Limerick councillor: 'many are failed by mental health provision'

Nick Rabbitts

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Nick Rabbitts

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nick@limerickleader.ie

Limerick councillor: 'many are failed by mental health provision'

Cian Prendiville has called for radical improvements in mental health provision

Limerick city councillor Cian Prendiville has called for radical improvements in mental health provision after revealing he has been fighting depression himself.

In a post on the social media site Facebook, the Solidarity member said he had been taking the anti-depressant drug Lexapro for almost a year.

He described his experience of the debilitating condition as “an all-encompassing tiredness, and lack of motivation” – and admits he would rather have had a physical illness in its early stages.

And in that period, he added, his eyes have been opened to “how poorly set up Ireland is for dealing with mental health”.

Cllr Prendiville feels the cost of receiving treatment may mean many people cannot access vital support.

“I had two GP visits before getting the prescription. That was over €100. Counselling with a psychotherapist was €50 a week, but it can be €70,” he pointed out.

While people on medical cards can avail of a free counselling service, Cllr Prendiville argues that because they are assigned a therapist, it might not be the best fit for them.

“That wouldn’t have suited me, for instance, as I wanted to go back to the counsellor I had seen before in the University of Limerick after a childhood friend died. I got on well with him, and it felt a lot easier than starting afresh with someone new,” he explained.

Another aspect of depression the former general election candidate said struck him is how “overpowering” the condition is – almost like a physical illness.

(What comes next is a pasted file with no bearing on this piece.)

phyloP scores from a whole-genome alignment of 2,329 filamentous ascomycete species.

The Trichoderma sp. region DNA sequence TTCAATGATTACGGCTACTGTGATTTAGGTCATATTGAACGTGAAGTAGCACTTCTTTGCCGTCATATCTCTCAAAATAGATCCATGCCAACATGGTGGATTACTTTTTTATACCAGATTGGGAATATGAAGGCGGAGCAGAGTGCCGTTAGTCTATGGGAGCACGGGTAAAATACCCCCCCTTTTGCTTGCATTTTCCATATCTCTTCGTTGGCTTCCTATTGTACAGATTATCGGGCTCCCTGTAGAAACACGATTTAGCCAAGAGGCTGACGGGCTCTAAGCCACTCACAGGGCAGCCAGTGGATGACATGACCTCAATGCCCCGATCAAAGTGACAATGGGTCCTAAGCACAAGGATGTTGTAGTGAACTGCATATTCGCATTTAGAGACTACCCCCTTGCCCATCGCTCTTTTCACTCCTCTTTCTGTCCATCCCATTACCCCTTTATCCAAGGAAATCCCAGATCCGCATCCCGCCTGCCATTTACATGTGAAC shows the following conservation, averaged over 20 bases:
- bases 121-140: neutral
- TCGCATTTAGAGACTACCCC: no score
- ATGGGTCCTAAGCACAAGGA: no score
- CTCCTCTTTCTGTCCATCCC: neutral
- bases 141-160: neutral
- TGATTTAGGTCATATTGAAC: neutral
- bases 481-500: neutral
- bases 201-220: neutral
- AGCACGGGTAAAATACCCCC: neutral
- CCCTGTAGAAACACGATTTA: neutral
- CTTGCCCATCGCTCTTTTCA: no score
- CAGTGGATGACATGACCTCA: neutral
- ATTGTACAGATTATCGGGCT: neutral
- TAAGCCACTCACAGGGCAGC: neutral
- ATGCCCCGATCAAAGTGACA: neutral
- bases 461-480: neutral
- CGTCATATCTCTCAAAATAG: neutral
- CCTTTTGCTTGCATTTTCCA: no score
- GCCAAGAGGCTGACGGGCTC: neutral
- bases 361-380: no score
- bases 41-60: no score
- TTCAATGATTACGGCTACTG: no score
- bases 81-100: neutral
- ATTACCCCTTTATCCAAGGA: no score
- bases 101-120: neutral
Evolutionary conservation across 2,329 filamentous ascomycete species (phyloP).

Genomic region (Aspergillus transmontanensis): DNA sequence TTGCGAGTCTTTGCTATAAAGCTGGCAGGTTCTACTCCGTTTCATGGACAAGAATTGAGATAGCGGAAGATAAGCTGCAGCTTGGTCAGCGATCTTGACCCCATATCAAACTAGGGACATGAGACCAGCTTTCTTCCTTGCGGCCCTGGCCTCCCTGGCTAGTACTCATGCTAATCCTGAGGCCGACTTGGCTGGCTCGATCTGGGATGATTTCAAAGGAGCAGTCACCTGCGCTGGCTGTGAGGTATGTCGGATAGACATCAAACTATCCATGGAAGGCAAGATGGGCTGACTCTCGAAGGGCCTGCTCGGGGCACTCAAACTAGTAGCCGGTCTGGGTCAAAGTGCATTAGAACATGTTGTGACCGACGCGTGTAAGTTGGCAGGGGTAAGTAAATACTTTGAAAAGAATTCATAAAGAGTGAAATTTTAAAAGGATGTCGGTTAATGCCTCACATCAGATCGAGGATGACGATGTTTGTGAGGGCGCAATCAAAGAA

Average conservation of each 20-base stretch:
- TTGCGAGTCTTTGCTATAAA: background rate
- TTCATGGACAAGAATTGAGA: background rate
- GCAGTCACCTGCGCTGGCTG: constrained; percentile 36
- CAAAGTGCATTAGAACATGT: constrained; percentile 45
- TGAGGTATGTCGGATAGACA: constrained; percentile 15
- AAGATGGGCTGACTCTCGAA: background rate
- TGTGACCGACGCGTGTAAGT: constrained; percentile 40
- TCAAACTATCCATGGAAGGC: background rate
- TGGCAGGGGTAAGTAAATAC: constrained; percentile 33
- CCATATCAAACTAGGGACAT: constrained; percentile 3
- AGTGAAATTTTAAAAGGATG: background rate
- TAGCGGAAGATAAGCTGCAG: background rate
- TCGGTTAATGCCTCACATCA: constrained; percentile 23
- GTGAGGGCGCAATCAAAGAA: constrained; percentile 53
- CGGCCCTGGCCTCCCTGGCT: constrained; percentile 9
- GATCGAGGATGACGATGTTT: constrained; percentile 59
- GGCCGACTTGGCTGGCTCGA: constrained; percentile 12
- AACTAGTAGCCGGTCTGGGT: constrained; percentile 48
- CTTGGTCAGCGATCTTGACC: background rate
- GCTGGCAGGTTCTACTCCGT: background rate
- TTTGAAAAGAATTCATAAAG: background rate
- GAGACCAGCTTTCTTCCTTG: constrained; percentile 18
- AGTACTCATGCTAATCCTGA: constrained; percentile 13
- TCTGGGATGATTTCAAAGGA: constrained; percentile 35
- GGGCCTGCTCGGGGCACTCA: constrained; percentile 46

“There was no getting over it, or pushing through it, though I tried,” he admitted. “For me, it was an all-encompassing tiredness and lack of motivation. It didn’t feel like being sad or upset about something, like sometimes I imagined. It felt more like something was physically wrong.

“For a while, I thought it may be a thyroid problem. In fact, I hoped it was something like that, not depression. I suppose that is telling about the stigma which still exists around mental health.”

Although this “stigma” has been reduced in recent years, Cllr Prendiville believes there is a long way to go – and fears Ireland’s mental health services are “failing” many people.

“Over 10 years ago, the government launched the ‘Vision for Change’ strategy for mental health services, but since then it has largely sat on the shelf with no funding to implement its proposals. We are still short of 2,000 mental health staff, and many services therefore rely on volunteers or low paid trainees.”

Cllr Prendiville says he is fortunate in the sense his experience of depression was not as intense as many people’s.

He has stopped taking Lexapro, something he admits he was “nervous” about doing at first.

“Last year was tough for me, but thankfully, I’m doing a lot better now. Friends, family, my doctor and in particular my therapist have all been excellent. And the meds helped too, giving me a bit of energy to actually talk and think through things,” he concluded.

Elsewhere, former Mr World, Kamal Ibrahim, from Thomondgate has released a short film called ‘If Only’. Its aim is to continue to raise awareness of mental health issues in Ireland, and has received the full support of both Aware and the Samaritans.

If you have been affected by any of the issues raised in this piece, you can contact Aware on 1800 80 48 48, the Samaritans at 116 123 and Pieta House on 1800 247 247.